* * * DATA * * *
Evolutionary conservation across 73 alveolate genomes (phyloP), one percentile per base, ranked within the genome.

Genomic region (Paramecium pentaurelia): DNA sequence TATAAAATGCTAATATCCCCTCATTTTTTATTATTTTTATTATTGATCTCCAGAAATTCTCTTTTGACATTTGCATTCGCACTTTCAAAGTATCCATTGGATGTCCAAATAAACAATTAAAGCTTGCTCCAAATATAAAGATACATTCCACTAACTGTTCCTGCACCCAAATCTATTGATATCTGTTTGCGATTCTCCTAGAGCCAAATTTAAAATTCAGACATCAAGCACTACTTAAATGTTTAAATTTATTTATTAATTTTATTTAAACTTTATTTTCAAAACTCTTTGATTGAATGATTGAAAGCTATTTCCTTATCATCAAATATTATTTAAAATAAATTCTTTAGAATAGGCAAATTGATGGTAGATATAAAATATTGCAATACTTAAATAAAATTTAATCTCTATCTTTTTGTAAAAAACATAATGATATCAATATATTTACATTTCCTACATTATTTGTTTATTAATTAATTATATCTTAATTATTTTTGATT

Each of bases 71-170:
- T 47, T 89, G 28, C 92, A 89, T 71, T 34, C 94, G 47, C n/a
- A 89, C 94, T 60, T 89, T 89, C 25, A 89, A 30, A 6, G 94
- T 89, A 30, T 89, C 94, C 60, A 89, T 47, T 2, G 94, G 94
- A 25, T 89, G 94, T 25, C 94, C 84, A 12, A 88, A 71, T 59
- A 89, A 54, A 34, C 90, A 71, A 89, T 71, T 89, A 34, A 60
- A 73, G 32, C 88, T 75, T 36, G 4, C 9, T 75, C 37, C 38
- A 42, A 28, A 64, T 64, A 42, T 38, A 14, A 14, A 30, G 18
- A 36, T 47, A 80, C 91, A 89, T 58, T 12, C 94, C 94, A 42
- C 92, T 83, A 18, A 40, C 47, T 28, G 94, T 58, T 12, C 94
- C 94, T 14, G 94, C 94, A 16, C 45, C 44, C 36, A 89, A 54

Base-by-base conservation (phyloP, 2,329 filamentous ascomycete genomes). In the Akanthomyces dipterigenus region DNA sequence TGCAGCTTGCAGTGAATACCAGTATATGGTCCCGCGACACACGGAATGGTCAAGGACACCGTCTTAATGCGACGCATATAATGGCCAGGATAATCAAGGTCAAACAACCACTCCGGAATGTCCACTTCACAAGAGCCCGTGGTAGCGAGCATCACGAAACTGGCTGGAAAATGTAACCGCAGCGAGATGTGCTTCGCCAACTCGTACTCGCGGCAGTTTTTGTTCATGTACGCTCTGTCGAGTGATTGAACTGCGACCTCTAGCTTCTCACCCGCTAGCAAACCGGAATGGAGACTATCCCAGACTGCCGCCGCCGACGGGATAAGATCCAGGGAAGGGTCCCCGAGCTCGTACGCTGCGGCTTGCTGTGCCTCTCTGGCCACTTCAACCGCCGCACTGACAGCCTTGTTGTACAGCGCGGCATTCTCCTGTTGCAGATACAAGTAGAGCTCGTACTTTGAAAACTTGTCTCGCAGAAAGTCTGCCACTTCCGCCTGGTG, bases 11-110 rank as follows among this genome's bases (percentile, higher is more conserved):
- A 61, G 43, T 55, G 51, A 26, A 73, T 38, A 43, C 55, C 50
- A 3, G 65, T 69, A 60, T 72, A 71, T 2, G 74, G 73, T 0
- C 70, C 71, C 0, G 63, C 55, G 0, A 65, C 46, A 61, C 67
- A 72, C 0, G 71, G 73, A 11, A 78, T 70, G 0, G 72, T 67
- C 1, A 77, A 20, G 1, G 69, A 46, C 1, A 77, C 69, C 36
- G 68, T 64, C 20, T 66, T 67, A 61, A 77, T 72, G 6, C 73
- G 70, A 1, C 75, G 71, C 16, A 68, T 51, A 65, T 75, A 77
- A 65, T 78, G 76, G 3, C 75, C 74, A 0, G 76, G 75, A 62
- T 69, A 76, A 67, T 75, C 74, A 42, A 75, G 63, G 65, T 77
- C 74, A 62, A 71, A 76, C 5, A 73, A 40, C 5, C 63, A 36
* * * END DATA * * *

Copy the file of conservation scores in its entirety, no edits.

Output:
Evolutionary conservation across 73 alveolate genomes (phyloP), one percentile per base, ranked within the genome.

Genomic region (Paramecium pentaurelia): DNA sequence TATAAAATGCTAATATCCCCTCATTTTTTATTATTTTTATTATTGATCTCCAGAAATTCTCTTTTGACATTTGCATTCGCACTTTCAAAGTATCCATTGGATGTCCAAATAAACAATTAAAGCTTGCTCCAAATATAAAGATACATTCCACTAACTGTTCCTGCACCCAAATCTATTGATATCTGTTTGCGATTCTCCTAGAGCCAAATTTAAAATTCAGACATCAAGCACTACTTAAATGTTTAAATTTATTTATTAATTTTATTTAAACTTTATTTTCAAAACTCTTTGATTGAATGATTGAAAGCTATTTCCTTATCATCAAATATTATTTAAAATAAATTCTTTAGAATAGGCAAATTGATGGTAGATATAAAATATTGCAATACTTAAATAAAATTTAATCTCTATCTTTTTGTAAAAAACATAATGATATCAATATATTTACATTTCCTACATTATTTGTTTATTAATTAATTATATCTTAATTATTTTTGATT

Each of bases 71-170:
- T 47, T 89, G 28, C 92, A 89, T 71, T 34, C 94, G 47, C n/a
- A 89, C 94, T 60, T 89, T 89, C 25, A 89, A 30, A 6, G 94
- T 89, A 30, T 89, C 94, C 60, A 89, T 47, T 2, G 94, G 94
- A 25, T 89, G 94, T 25, C 94, C 84, A 12, A 88, A 71, T 59
- A 89, A 54, A 34, C 90, A 71, A 89, T 71, T 89, A 34, A 60
- A 73, G 32, C 88, T 75, T 36, G 4, C 9, T 75, C 37, C 38
- A 42, A 28, A 64, T 64, A 42, T 38, A 14, A 14, A 30, G 18
- A 36, T 47, A 80, C 91, A 89, T 58, T 12, C 94, C 94, A 42
- C 92, T 83, A 18, A 40, C 47, T 28, G 94, T 58, T 12, C 94
- C 94, T 14, G 94, C 94, A 16, C 45, C 44, C 36, A 89, A 54

Base-by-base conservation (phyloP, 2,329 filamentous ascomycete genomes). In the Akanthomyces dipterigenus region DNA sequence TGCAGCTTGCAGTGAATACCAGTATATGGTCCCGCGACACACGGAATGGTCAAGGACACCGTCTTAATGCGACGCATATAATGGCCAGGATAATCAAGGTCAAACAACCACTCCGGAATGTCCACTTCACAAGAGCCCGTGGTAGCGAGCATCACGAAACTGGCTGGAAAATGTAACCGCAGCGAGATGTGCTTCGCCAACTCGTACTCGCGGCAGTTTTTGTTCATGTACGCTCTGTCGAGTGATTGAACTGCGACCTCTAGCTTCTCACCCGCTAGCAAACCGGAATGGAGACTATCCCAGACTGCCGCCGCCGACGGGATAAGATCCAGGGAAGGGTCCCCGAGCTCGTACGCTGCGGCTTGCTGTGCCTCTCTGGCCACTTCAACCGCCGCACTGACAGCCTTGTTGTACAGCGCGGCATTCTCCTGTTGCAGATACAAGTAGAGCTCGTACTTTGAAAACTTGTCTCGCAGAAAGTCTGCCACTTCCGCCTGGTG, bases 11-110 rank as follows among this genome's bases (percentile, higher is more conserved):
- A 61, G 43, T 55, G 51, A 26, A 73, T 38, A 43, C 55, C 50
- A 3, G 65, T 69, A 60, T 72, A 71, T 2, G 74, G 73, T 0
- C 70, C 71, C 0, G 63, C 55, G 0, A 65, C 46, A 61, C 67
- A 72, C 0, G 71, G 73, A 11, A 78, T 70, G 0, G 72, T 67
- C 1, A 77, A 20, G 1, G 69, A 46, C 1, A 77, C 69, C 36
- G 68, T 64, C 20, T 66, T 67, A 61, A 77, T 72, G 6, C 73
- G 70, A 1, C 75, G 71, C 16, A 68, T 51, A 65, T 75, A 77
- A 65, T 78, G 76, G 3, C 75, C 74, A 0, G 76, G 75, A 62
- T 69, A 76, A 67, T 75, C 74, A 42, A 75, G 63, G 65, T 77
- C 74, A 62, A 71, A 76, C 5, A 73, A 40, C 5, C 63, A 36